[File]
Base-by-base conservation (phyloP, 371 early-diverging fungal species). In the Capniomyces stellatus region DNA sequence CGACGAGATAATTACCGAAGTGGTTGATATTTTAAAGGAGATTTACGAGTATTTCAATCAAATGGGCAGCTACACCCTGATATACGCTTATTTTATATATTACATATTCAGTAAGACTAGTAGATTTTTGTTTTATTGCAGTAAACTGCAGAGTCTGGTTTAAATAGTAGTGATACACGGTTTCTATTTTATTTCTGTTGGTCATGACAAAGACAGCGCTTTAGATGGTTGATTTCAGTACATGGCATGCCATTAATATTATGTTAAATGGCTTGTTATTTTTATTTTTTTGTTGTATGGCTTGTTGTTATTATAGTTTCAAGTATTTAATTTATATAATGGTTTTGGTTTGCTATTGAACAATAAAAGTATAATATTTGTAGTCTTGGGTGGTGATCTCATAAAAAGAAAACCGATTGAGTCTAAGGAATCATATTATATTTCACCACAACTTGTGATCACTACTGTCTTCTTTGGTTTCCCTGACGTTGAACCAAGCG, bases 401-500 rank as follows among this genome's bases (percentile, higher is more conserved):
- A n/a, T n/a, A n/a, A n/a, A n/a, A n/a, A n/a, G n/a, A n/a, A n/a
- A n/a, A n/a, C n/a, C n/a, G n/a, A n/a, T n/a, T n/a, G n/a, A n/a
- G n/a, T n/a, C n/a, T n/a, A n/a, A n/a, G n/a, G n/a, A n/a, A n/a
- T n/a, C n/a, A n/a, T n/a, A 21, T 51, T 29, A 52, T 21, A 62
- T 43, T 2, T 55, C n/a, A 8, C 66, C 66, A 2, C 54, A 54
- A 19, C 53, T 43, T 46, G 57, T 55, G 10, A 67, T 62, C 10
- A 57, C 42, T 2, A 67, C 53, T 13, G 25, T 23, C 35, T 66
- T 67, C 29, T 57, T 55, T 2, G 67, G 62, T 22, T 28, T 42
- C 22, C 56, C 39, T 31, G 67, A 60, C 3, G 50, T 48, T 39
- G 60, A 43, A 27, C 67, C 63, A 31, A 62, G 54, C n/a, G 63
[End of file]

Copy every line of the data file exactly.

Base-by-base conservation (phyloP, 371 early-diverging fungal species). In the Capniomyces stellatus region DNA sequence CGACGAGATAATTACCGAAGTGGTTGATATTTTAAAGGAGATTTACGAGTATTTCAATCAAATGGGCAGCTACACCCTGATATACGCTTATTTTATATATTACATATTCAGTAAGACTAGTAGATTTTTGTTTTATTGCAGTAAACTGCAGAGTCTGGTTTAAATAGTAGTGATACACGGTTTCTATTTTATTTCTGTTGGTCATGACAAAGACAGCGCTTTAGATGGTTGATTTCAGTACATGGCATGCCATTAATATTATGTTAAATGGCTTGTTATTTTTATTTTTTTGTTGTATGGCTTGTTGTTATTATAGTTTCAAGTATTTAATTTATATAATGGTTTTGGTTTGCTATTGAACAATAAAAGTATAATATTTGTAGTCTTGGGTGGTGATCTCATAAAAAGAAAACCGATTGAGTCTAAGGAATCATATTATATTTCACCACAACTTGTGATCACTACTGTCTTCTTTGGTTTCCCTGACGTTGAACCAAGCG, bases 401-500 rank as follows among this genome's bases (percentile, higher is more conserved):
- A n/a, T n/a, A n/a, A n/a, A n/a, A n/a, A n/a, G n/a, A n/a, A n/a
- A n/a, A n/a, C n/a, C n/a, G n/a, A n/a, T n/a, T n/a, G n/a, A n/a
- G n/a, T n/a, C n/a, T n/a, A n/a, A n/a, G n/a, G n/a, A n/a, A n/a
- T n/a, C n/a, A n/a, T n/a, A 21, T 51, T 29, A 52, T 21, A 62
- T 43, T 2, T 55, C n/a, A 8, C 66, C 66, A 2, C 54, A 54
- A 19, C 53, T 43, T 46, G 57, T 55, G 10, A 67, T 62, C 10
- A 57, C 42, T 2, A 67, C 53, T 13, G 25, T 23, C 35, T 66
- T 67, C 29, T 57, T 55, T 2, G 67, G 62, T 22, T 28, T 42
- C 22, C 56, C 39, T 31, G 67, A 60, C 3, G 50, T 48, T 39
- G 60, A 43, A 27, C 67, C 63, A 31, A 62, G 54, C n/a, G 63